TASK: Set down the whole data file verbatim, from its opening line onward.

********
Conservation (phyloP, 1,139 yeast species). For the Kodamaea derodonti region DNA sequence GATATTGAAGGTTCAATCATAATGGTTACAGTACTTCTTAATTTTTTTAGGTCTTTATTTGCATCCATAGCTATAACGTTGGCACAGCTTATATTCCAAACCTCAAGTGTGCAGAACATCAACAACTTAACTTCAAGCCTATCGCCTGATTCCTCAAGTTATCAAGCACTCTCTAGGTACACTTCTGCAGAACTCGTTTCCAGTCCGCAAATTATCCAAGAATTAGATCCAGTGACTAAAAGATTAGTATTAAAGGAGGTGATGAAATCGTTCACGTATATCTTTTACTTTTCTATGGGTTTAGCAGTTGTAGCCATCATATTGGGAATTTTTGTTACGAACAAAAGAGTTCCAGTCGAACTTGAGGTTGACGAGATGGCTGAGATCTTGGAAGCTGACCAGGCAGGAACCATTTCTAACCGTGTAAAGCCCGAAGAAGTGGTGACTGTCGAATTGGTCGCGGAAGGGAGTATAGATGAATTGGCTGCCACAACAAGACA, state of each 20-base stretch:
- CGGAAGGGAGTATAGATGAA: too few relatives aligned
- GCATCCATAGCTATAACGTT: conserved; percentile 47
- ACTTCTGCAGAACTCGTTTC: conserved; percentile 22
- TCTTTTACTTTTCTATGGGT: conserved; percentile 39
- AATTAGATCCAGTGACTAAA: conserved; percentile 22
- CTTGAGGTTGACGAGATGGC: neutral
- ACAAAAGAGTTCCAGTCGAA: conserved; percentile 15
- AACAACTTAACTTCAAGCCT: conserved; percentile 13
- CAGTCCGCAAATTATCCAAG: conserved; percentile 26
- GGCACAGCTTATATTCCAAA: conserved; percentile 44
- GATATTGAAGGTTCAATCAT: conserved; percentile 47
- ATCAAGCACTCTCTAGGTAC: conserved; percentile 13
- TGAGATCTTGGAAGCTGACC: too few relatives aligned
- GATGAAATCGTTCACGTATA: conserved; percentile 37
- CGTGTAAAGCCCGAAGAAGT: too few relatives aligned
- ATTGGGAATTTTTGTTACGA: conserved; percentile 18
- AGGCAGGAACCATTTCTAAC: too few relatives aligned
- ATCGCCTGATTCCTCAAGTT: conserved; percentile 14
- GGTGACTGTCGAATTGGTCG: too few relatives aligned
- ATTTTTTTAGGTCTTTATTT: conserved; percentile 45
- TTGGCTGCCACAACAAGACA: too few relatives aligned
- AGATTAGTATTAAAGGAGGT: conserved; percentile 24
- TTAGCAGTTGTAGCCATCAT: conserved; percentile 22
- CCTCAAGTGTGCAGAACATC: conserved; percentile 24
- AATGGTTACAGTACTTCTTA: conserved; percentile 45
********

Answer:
Conservation (phyloP, 1,139 yeast species). For the Kodamaea derodonti region DNA sequence GATATTGAAGGTTCAATCATAATGGTTACAGTACTTCTTAATTTTTTTAGGTCTTTATTTGCATCCATAGCTATAACGTTGGCACAGCTTATATTCCAAACCTCAAGTGTGCAGAACATCAACAACTTAACTTCAAGCCTATCGCCTGATTCCTCAAGTTATCAAGCACTCTCTAGGTACACTTCTGCAGAACTCGTTTCCAGTCCGCAAATTATCCAAGAATTAGATCCAGTGACTAAAAGATTAGTATTAAAGGAGGTGATGAAATCGTTCACGTATATCTTTTACTTTTCTATGGGTTTAGCAGTTGTAGCCATCATATTGGGAATTTTTGTTACGAACAAAAGAGTTCCAGTCGAACTTGAGGTTGACGAGATGGCTGAGATCTTGGAAGCTGACCAGGCAGGAACCATTTCTAACCGTGTAAAGCCCGAAGAAGTGGTGACTGTCGAATTGGTCGCGGAAGGGAGTATAGATGAATTGGCTGCCACAACAAGACA, state of each 20-base stretch:
- CGGAAGGGAGTATAGATGAA: too few relatives aligned
- GCATCCATAGCTATAACGTT: conserved; percentile 47
- ACTTCTGCAGAACTCGTTTC: conserved; percentile 22
- TCTTTTACTTTTCTATGGGT: conserved; percentile 39
- AATTAGATCCAGTGACTAAA: conserved; percentile 22
- CTTGAGGTTGACGAGATGGC: neutral
- ACAAAAGAGTTCCAGTCGAA: conserved; percentile 15
- AACAACTTAACTTCAAGCCT: conserved; percentile 13
- CAGTCCGCAAATTATCCAAG: conserved; percentile 26
- GGCACAGCTTATATTCCAAA: conserved; percentile 44
- GATATTGAAGGTTCAATCAT: conserved; percentile 47
- ATCAAGCACTCTCTAGGTAC: conserved; percentile 13
- TGAGATCTTGGAAGCTGACC: too few relatives aligned
- GATGAAATCGTTCACGTATA: conserved; percentile 37
- CGTGTAAAGCCCGAAGAAGT: too few relatives aligned
- ATTGGGAATTTTTGTTACGA: conserved; percentile 18
- AGGCAGGAACCATTTCTAAC: too few relatives aligned
- ATCGCCTGATTCCTCAAGTT: conserved; percentile 14
- GGTGACTGTCGAATTGGTCG: too few relatives aligned
- ATTTTTTTAGGTCTTTATTT: conserved; percentile 45
- TTGGCTGCCACAACAAGACA: too few relatives aligned
- AGATTAGTATTAAAGGAGGT: conserved; percentile 24
- TTAGCAGTTGTAGCCATCAT: conserved; percentile 22
- CCTCAAGTGTGCAGAACATC: conserved; percentile 24
- AATGGTTACAGTACTTCTTA: conserved; percentile 45